About Visa

Standing for inclusion with Pride

How Patty Nishimura Dingle’s intersectionality inspires her perspective leading Inclusion & Diversity efforts

Headshot of Patty Dingle

Social injustice and racial inequality may be on everyone’s mind these days, but for members of marginalized communities, these topics are nothing new. For some people, a life experience shaped by discrimination and exclusion has led to a desire and obligation to use their talents and skills to make the world a more inclusive place.

Patty Nishimura Dingle is one of those people. Since the early days of her career in broadcast journalism, Patty has been giving a voice to those that society has historically silenced. She was instrumental in establishing Inclusion & Diversity efforts at Visa years ago and continues to partner across our business to provide strategies, training and resources to grow our inclusive culture.

“2020 has frankly been a traumatic year for many people,” says Patty. “In the midst of a global pandemic which could serve as a unifying moment for humanity, we instead continue to face the terrible realities of systemic racism against marginalized groups like the Black and African American community. I’m using every bit of my hands-on education in empathy and inclusion to support our employees through these troubling times.”

Can you explain what you mean by your “hands-on education in empathy and inclusion?”

I’m the daughter of a Black father and a Japanese mother, and I also identify as Gay. Who I am has never fit neatly into any cultural stereotype, and at times it’s been very hard to feel accepted. It also has profoundly shaped who I am today by giving me the strength to see and value diverse perspectives. My own intersectionality has shown me how important it is to take the time to learn about others. Not everyone was raised living a diverse life, nor are they living a diverse life today. I’ve come to see my experience as a gift. Sometimes I joke that I’ve earned the equivalent of a Ph.D. in empathy and inclusion based on my life experience. Just call me Dr. Dingle, the heart surgeon.

Patty Dingle on graduation day with her parents

You’ve been involved with Inclusion & Diversity efforts at Visa since 2014. Which work are you most proud of?

Our small but mighty team has driven so much progress in a variety of ways over the years. Because of the work we’ve done internally, we continue to be recognized for our inclusive culture year after year by organizations like Human Rights Campaign and use the power of our brand to support important global initiatives that help advance progress toward acceptance for everyone, everywhere.

We have a lot of meaningful work in progress that I’m very excited about, but so far in my career I’m most proud of the Inclusive Leadership Training course we designed and developed completely in-house in partnership with Visa’s Learning & Development team. After delivering other powerful trainings to our employees that had been developed by outside firms, we saw an opportunity to create a training customized to the specific needs of people leaders inside Visa. We used feedback from across our business to create customized coursework that helps people leaders at Visa strengthen inclusion competencies, become more aware and connected, and drive engagement and success within teams and in our company.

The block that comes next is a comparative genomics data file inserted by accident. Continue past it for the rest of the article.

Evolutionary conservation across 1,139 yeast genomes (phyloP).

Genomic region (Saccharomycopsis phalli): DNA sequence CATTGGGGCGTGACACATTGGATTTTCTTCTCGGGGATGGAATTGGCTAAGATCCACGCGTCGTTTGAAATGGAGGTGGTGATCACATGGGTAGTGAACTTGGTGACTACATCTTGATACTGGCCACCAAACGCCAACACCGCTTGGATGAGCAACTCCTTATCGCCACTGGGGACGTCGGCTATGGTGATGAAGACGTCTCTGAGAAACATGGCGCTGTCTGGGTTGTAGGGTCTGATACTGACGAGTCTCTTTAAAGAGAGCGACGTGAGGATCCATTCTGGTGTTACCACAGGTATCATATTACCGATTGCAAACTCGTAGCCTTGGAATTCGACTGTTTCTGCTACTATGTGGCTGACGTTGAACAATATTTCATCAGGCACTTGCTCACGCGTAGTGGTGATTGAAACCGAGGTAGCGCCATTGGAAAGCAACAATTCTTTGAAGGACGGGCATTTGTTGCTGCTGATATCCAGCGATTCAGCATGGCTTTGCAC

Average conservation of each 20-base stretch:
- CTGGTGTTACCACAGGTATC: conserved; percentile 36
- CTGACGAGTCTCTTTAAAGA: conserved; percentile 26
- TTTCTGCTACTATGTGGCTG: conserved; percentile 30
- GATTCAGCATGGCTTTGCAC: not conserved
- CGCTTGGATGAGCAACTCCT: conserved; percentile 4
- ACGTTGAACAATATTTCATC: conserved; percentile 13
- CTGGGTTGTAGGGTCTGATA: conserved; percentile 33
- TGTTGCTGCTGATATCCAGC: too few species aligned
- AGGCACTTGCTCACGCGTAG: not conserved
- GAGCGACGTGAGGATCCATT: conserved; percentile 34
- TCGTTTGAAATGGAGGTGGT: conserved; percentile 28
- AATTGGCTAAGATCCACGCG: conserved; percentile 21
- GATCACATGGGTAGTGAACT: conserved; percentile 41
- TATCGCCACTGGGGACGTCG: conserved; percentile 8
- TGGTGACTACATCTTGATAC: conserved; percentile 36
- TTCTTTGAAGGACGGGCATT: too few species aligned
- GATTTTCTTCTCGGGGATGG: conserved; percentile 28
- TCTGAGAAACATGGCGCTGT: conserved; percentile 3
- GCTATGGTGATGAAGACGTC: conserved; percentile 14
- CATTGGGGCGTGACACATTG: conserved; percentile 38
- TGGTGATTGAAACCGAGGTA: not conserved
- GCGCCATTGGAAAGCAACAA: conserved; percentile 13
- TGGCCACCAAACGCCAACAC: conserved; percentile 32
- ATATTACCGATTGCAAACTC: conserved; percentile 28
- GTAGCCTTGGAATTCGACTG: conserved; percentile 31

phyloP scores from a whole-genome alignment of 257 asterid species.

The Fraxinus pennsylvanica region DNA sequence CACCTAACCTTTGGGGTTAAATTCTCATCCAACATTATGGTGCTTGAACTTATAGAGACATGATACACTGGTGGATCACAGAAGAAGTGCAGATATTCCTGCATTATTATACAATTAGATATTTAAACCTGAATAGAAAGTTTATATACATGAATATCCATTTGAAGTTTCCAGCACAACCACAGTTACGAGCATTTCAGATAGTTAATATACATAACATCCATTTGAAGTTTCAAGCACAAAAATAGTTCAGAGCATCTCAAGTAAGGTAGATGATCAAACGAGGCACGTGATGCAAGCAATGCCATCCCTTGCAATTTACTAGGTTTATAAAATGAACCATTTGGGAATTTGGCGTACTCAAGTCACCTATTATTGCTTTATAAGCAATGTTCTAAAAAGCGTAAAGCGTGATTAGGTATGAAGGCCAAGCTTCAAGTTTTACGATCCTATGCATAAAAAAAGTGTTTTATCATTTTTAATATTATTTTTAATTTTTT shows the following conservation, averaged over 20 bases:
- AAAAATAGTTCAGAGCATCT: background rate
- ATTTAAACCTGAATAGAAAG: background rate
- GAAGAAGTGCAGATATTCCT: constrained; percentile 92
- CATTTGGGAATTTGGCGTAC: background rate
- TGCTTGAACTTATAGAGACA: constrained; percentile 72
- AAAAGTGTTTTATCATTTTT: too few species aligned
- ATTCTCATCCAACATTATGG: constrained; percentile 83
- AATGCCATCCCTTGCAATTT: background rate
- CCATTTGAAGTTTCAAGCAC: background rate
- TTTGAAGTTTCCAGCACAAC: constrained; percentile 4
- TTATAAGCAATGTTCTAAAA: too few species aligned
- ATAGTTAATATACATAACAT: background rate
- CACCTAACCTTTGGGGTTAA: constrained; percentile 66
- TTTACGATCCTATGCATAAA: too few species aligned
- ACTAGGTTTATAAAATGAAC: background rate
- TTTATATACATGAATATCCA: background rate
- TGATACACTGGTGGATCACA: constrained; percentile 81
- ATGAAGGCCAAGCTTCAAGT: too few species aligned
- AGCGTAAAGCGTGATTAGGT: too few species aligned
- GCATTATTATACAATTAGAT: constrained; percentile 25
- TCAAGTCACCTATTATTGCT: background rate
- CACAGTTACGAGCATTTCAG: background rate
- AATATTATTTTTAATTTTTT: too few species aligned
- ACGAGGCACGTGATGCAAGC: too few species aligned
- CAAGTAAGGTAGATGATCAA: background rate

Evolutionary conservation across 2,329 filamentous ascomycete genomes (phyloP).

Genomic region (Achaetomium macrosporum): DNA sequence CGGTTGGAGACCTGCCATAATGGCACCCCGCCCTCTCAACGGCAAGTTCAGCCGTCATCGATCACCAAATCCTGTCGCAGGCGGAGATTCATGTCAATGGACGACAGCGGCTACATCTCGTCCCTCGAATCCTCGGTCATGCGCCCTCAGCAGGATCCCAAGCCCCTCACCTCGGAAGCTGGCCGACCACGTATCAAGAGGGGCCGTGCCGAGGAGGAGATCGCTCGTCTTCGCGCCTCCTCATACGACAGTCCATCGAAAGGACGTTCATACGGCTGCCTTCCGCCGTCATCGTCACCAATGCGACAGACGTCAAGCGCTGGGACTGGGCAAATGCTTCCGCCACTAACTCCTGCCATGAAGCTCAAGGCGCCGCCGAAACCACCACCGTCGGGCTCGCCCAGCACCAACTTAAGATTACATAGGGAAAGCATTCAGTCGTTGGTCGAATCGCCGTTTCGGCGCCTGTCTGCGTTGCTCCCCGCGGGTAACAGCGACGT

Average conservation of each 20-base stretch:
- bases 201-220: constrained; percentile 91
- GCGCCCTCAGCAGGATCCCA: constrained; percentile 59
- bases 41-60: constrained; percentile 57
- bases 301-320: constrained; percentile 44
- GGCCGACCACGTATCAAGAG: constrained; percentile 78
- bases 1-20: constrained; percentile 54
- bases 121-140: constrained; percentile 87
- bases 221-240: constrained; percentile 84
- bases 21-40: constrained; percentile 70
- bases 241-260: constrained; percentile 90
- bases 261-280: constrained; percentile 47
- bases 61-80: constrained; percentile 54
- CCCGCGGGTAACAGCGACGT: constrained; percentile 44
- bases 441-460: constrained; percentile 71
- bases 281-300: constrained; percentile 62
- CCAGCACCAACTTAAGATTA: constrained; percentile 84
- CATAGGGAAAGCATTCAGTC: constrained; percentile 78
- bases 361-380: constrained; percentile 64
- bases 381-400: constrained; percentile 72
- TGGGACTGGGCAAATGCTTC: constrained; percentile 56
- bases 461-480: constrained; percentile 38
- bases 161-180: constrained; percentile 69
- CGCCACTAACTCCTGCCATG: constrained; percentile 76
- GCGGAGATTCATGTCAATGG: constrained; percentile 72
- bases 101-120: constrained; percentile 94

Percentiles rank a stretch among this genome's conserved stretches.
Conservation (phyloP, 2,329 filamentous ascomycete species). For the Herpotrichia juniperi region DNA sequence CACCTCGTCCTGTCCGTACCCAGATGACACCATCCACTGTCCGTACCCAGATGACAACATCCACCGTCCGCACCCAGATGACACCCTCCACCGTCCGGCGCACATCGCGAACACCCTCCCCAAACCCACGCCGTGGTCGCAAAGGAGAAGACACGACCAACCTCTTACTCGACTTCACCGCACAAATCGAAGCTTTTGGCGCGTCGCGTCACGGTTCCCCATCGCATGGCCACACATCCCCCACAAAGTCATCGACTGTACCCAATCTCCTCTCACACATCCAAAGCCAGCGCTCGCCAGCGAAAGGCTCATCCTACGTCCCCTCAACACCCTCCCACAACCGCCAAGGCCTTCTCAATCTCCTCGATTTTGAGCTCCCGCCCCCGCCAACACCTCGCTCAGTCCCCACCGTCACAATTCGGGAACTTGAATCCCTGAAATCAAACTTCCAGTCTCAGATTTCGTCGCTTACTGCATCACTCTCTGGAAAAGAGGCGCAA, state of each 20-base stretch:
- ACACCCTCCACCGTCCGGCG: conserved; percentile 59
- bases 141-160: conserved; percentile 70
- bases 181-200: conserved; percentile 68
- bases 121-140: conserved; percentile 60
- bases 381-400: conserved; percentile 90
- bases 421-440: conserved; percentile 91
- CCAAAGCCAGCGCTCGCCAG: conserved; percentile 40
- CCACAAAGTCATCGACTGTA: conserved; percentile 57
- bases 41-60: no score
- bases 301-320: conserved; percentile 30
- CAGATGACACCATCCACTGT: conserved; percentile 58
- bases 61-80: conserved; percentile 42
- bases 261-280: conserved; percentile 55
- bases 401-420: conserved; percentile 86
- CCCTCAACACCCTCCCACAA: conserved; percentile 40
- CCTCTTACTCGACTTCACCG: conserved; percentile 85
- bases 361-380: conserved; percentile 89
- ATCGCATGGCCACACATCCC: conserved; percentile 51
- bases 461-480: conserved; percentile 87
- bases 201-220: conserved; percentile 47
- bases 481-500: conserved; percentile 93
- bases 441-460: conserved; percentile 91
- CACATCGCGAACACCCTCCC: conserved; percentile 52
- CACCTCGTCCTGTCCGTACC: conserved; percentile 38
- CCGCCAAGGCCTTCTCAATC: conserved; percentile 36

How do you continue to learn in your role?

I am an avid and intentional listener, and I learn from observation. I try to pick up on non-verbal cues and practice active listening. This helps increase my emotional intelligence and empathy for people.

Typically, many Pride celebrations would be happening this month. What does Pride stand for this year in light of everything happening in the world?

For me, Pride figuratively stands for being able to feel free to stand up tall with confidence no matter where you are or who you are in front of. It’s about feeling safe to do this because of the support you have from others and laws that protect you – like the recent Title VII Supreme Court Ruling in the U.S. – so you do not have to live in fear.

How do you plan to participate in Pride while social distancing?

I’m a very sociable person and I love to host parties, so this year will be tough on a few levels. Although most Pride celebrations aren’t happening in the typical sense, we can still participate by making sure we are loud and proud on social media, showing our solidarity with the Black and African American community, having discussions with family, encouraging others, and by calling and texting the people we love. And don’t forget to support Gay- and Black-owned businesses and tell people about them.

What keeps you engaged with your work?

I’m proud of Visa’s commitments to use our business to affect real change, and I’m proud of the work we’ve been driving for years to support inclusion and diversity, but there is so much more to be done. Being a part of this journey at a place where I can have an impact that is felt everywhere is important to me – now more than ever.

Diversity Life at Visa

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